"On the Death of Sir Roger Manwood" is a short poem commemorating the death of a great man, a Baron of the Exchequer. This man was also a judge at one point in his career, and Marlowe had been brought before him for offenses against the law. It seems odd that Marlowe would write about a man who had held the power of law over him, but Manwood had been lenient (Marlowe believed justly so) and Marlowe revered him as a great man. Manwood was Kentish in origin, and Marlowe may have respected him as fellow countryman.
He calls him the "terror of him who prowls by night" -- that is, a crusader against the evildoer. He is a "Hercules", by which we may believe that he is either very strong in body, or strong in moral character. These classical allusions are common in Marlowe's poetry.
The predatory imagery continues, when Manwood is called a "bird of prey" (vultur, in Latin) "upon the rough brigand". This is an unusual way to think of a magistrate and an official of the government. Instead of portraying him as a staid upholder of the status quo, Manwood is shown as active and violent in the prosecution of justice.
"The light of officialdom, the glory of the worshipful law, lies dead" he says of Manwood. For a man who ran so afoul of the law so often in his life, it seems odd that Marlowe would use these terms to describe authority. It may be the Marlowe was ironic, but more probably he was imitating the style of Roman epitaphs of this same type. Marlowe often imitated classical culture in all its forms, and he wrote this epitaph in both Latin and English.
The poem ends more conventionally as a eulogy, "On these terms, when Death's pale messenger wounds you, may your bones rest happily, and may your fame survive the memorials of your marble tomb." This is more like what people say about the dead, and particularly people who did great and worthy things during their lifetime. There is no mention of the Christian god, but instead there is a reference to the classical idea of Death's pale messenger. The only comfort (as Ovid had so often put into his own poems) was that there might be fame after death -- no mention of the afterlife is made.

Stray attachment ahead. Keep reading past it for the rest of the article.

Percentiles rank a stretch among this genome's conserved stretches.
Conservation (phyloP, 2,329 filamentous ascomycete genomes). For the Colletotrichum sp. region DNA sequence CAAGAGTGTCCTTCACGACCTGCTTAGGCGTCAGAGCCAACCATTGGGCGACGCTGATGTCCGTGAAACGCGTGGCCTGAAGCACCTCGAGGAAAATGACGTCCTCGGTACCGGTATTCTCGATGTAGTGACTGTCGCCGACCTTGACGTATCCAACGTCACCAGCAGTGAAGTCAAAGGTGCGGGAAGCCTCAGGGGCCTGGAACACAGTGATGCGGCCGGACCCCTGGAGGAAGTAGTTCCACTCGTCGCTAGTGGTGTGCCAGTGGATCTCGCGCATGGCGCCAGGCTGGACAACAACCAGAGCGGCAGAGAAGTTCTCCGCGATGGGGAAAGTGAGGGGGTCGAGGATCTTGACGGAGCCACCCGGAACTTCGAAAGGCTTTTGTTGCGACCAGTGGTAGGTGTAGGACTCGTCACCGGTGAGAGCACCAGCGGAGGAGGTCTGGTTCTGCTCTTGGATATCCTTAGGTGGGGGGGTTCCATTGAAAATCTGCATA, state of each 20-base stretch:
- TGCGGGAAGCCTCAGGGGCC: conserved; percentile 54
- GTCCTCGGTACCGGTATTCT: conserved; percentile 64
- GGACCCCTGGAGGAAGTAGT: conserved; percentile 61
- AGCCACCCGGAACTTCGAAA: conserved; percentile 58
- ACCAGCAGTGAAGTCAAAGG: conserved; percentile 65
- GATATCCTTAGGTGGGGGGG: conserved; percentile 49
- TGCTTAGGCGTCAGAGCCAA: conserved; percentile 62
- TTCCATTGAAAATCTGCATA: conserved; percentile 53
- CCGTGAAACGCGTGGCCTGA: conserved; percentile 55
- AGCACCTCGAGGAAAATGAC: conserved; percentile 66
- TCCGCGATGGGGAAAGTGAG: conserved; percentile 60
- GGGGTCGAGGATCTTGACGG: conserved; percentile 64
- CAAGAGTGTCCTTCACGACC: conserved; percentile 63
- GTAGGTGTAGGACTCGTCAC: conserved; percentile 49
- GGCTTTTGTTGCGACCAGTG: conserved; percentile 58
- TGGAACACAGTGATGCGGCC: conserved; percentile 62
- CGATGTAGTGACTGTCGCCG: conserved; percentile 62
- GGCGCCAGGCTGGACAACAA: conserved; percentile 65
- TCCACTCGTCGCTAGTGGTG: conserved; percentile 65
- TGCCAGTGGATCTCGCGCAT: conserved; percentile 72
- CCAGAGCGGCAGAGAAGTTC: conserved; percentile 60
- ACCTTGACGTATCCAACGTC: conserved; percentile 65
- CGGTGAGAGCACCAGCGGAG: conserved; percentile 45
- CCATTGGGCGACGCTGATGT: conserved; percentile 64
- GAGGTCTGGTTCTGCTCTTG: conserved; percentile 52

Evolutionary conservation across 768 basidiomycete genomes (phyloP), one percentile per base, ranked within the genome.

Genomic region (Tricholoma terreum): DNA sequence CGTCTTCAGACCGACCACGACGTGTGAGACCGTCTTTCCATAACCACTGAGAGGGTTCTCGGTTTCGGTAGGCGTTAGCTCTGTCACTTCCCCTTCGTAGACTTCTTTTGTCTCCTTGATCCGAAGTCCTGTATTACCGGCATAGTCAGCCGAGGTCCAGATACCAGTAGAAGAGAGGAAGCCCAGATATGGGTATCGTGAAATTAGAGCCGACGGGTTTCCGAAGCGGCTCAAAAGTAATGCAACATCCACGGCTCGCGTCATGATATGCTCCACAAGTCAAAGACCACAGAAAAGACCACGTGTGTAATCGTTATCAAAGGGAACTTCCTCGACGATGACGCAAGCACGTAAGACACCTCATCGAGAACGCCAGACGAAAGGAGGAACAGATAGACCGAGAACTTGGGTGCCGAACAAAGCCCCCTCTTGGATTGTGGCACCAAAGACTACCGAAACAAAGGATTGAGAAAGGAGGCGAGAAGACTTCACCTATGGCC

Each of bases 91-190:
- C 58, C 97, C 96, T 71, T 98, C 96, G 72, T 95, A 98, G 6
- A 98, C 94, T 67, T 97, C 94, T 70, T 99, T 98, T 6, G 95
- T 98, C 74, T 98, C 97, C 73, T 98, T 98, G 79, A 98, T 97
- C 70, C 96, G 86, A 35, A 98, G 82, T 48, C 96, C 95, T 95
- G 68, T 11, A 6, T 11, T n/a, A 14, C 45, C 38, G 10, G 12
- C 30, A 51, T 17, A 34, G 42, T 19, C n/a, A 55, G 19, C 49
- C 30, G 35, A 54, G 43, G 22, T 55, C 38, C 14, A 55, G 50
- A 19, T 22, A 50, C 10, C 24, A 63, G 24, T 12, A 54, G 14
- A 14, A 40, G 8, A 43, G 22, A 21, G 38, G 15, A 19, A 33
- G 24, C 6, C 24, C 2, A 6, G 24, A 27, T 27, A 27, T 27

This poem must be taken as sincere, for Marlowe probably would have not written a eulogy of this type for so exalted a man. If his meaning was different than the poem expresses, it is deeply encoded. Probably Marlowe did admire Manwood, and took the oppotunity of his death to express his feeling in a way a man like Ovid, whose poetry he had translated, would have expressed it sixteen hundred years before Marlowe wrote. This epitaph form is indeed an old one, and Marlowe was fond of imitating old forms (such as the pastoral, The Passionate Shepherd to His Love, and the epic Hero and Leander.
In his poetry Marlowe had translated two major classical authors' works (sixteen and fifteen hundred years old at the time he translated them), a pastoral love poem of a type at least seventeen hundred years old, and the story of Hero and Leander that dates from well before the Roman or even the Greek Empire. It is fair to say that, at least in his poetic forms, Marlowe was backward-looking. His subject matter, and treatment thereof, was refreshingly modern and sometimes even shocking, but he preferred to take much of his subject and form from the distant past.
Considering that drama in England was still very new (apart from the religious plays of the Middle Ages, this was the first time one could go to see a play in London in a form that we would recognize as "a play") it is interesting to note that Marlowe took his poetry backward, but his playwriting to the cutting edge. Playwriting was a risky business in some respects -- there was always the possibility that theatres could be shut down. This happened several times during the Elizabethan age, as the city of London would experience a kind of Protestant revival and decide that plays and playacting were sinful. The famous theatres of Marlowe's (and Shakespeare's) time actually lay just outside of the official bounds of the city of London, so to avoid the censure of city officials. Looked at this way, it seems that Marlowe was perfectly willing to walk the literary edge in writing his plays, but when he wrote poetry (in poetic form, at least), he preferred to return to old favorites. This was a common practice in the Renaissance, and the rediscovery of classical authors and culture was what fueled much of this time of great creative and scientific change. For Marlowe to take the words of the past and put it into his Elizabethan venacular was a work of homage to the past, but also a work of belief in his own time. He must have had readers for his classical works, and he found it a worthwhile pastime to put old poems and stories into Elizabeth English.
So for Marlowe to write an epitaph in Latin to a great figure, whom he admired, was perfectly in character; for him to translate it into English was also in character. Marlowe did live in two worlds. He was a product of the Latin-bound society of scholars at Cambridge, and also a playwright of the vernacular in London. With this poem he straddles both worlds, and pays homage to a contemporary figure within the sensibilities of the classical past.